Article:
New app helps Sherman elementary school with flu prevention

Blue Bell: Testing helps create safe treats post-2015 recall

Blue Bell issues cookie dough ice cream recall

Grayson County reports first West Nile Virus death

Blue Bell issues chocolate chip cookie dough ice cream recall

Grayson College treating three buildings for mold

Zika mosquito in Ardmore

Big Food's biggest trend? Crusading against Big Food

City of Denison breaks ground on new park

Grayson Co. reports first human West Nile case of 2016

Local mosquito control company shares how to stay safe during spraying

City of Van Alstyne to spray Monday night for mosquitoes

Mylan launching cheaper, generic version of EpiPen

Pilot Point spraying for mosquitoes after confirmed Zika case

More Grayson County test pools positive for West Nile virus

U.S. government won't reclassify marijuana, allows research

City of Ada keeps ambulances running

Medicare releases hospital ratings

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CBS News Health Headlines

A certain combination of factors at work could take a toll on your health
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A new study looks at what might happen if the timeline for heart disease prevention was moved up – way up

WebMD Health News

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Tips to soothe your little one and ease your stress during vaccinations.

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A WebMD reader shares how medication and a strong support system lead to her success.

Bacteria on skin sometimes release fatty acids that trigger inflammation, researchers report


Because bipolar depression can resemble other conditions, see your doctor or mental health professional to get a correct diagnosis.

Woman Gets $70M in Baby Powder/Ovarian Cancer Suit

AP Top Health Stories

By Andrew M. Seaman (Reuters Health) - Injecting men with two different hormones every eight weeks suppressed their sperm production enough to act as birth control, according to a new study. An independent safety board found that side effects, which included depression and other mood disorders, outweighed the potential benefits of the injections. Every eight weeks, the men received injections of long-acting testosterone and progestin.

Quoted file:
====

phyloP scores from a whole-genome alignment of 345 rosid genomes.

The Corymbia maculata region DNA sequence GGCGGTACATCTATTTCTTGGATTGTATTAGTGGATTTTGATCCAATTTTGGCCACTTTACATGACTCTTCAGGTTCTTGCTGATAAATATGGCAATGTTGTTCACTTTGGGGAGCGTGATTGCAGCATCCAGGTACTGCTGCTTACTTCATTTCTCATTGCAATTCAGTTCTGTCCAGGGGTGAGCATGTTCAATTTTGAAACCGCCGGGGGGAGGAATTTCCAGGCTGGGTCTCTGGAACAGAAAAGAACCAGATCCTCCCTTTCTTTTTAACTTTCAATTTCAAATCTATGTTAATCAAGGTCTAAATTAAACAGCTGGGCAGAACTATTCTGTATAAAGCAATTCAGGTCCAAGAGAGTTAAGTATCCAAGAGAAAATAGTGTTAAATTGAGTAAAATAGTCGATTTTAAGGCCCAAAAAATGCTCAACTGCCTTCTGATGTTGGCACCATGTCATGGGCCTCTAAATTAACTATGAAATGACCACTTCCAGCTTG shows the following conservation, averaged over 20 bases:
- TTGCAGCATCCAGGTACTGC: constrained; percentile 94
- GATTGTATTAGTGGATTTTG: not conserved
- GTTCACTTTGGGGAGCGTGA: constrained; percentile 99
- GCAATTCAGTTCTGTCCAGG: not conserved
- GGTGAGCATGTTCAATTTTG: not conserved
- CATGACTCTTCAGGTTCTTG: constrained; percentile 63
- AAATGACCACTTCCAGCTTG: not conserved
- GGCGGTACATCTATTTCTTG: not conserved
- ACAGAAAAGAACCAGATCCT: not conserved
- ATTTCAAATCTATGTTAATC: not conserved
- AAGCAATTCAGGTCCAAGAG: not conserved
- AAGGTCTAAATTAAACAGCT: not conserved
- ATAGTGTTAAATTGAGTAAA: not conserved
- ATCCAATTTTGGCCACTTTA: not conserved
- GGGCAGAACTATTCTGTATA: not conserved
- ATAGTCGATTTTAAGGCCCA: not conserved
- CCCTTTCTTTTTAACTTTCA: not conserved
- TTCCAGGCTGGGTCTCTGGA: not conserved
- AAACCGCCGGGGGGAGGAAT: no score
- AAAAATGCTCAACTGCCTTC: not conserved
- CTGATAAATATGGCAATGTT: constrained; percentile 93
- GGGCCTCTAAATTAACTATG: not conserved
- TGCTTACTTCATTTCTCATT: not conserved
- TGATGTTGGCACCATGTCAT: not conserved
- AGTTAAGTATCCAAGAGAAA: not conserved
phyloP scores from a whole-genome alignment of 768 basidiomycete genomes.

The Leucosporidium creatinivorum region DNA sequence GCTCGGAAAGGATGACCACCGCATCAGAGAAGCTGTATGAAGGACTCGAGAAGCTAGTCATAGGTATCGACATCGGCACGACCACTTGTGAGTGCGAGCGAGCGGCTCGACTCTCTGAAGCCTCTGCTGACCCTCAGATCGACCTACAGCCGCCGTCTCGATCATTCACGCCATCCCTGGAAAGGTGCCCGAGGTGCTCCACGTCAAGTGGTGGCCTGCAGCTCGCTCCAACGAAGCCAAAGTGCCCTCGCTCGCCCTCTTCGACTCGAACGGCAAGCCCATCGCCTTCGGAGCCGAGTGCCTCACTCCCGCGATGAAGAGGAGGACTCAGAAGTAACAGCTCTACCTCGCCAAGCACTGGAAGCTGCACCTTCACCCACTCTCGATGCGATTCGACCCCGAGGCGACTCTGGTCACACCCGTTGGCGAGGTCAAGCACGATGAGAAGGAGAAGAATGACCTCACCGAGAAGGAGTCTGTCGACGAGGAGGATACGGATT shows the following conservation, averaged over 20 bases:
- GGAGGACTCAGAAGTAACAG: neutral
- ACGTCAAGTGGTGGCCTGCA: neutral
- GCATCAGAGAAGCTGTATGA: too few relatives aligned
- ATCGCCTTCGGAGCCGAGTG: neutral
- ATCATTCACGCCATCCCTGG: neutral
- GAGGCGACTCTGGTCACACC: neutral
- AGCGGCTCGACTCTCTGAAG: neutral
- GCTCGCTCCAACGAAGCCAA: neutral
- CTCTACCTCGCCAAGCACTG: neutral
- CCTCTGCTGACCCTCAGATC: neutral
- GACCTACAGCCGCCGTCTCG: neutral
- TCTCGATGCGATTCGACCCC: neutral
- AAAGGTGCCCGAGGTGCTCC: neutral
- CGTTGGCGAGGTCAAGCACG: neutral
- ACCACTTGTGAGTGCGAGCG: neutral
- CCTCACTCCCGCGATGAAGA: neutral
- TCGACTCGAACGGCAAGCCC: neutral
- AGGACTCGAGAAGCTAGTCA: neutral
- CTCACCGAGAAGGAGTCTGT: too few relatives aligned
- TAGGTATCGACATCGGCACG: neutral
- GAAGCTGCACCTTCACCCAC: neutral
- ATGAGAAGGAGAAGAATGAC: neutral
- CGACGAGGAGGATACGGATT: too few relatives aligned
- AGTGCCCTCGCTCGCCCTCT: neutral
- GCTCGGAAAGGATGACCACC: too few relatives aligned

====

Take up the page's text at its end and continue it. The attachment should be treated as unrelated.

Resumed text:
By Lisa Rapaport (Reuters Health) - Medicare penalties are tied to fewer repeat hospitalizations for some common health problems, but a new study suggests current policy doesn’t encourage hospitals in the United States to focus on preventable deaths. Researchers examined nationwide data for both deaths and readmissions within 30 days of discharge for three common problems: heart failure, pneumonia and heart attacks. About 17 percent of U.S. hospitals are getting punished for excess readmissions even though they’re keeping patients alive more often than would be expected, the analysis found.

A file photo showing the EpiPen auto-injection epinephrine pens manufactured by Mylan NV pharmaceutical company are seen in WashingtonBy Caroline Humer and Ruthy Munoz NEW YORK/WASHINGTON (Reuters) - Mylan NV's price hikes on EpiPens have added millions to U.S. Department of Defense spending since 2008 as the agency covered more prescriptions for the lifesaving allergy shot at near retail prices, government data provided to Reuters shows. Pentagon spending rose to $57 million over the past year from $9 million in 2008 - an increase driven both by volume and by price hikes that had a bigger bite on prescriptions filled at retail pharmacies, according to the previously unreported data. The Pentagon gets a government discount on EpiPens dispensed at military treatment facilities and by mail order.

The ticker and trading information for St. Jude Medical is displayed where the stock is traded on the floor of the NYSEMedical device maker St. Jude Medical Inc said on Friday it has notified doctors to stop implants of one of its cardiac pacemakers, citing reports of problems with electronic data reporting caused by a battery malfunction that could put patients at risk. The affected device is the Nanostim leadless cardiac pacemaker (LCP). St. Jude, which is being acquired by Abbott Laboratories, said it had seven reports of lost telemetry and heart pacing output from the devices.

(Reuters) - The U.S. Food and Drug Administration today approved St. Jude Medical Inc's device to prevent recurrent strokes in certain patients. The device, amplatzer PFO occluder, has been approved for patients who previously had a stroke due to a blood clot that passed through a small hole in the heart and then traveled to the brain. ( (Reporting by Dipika Jain in Bengaluru; Editing by Shounak Dasgupta)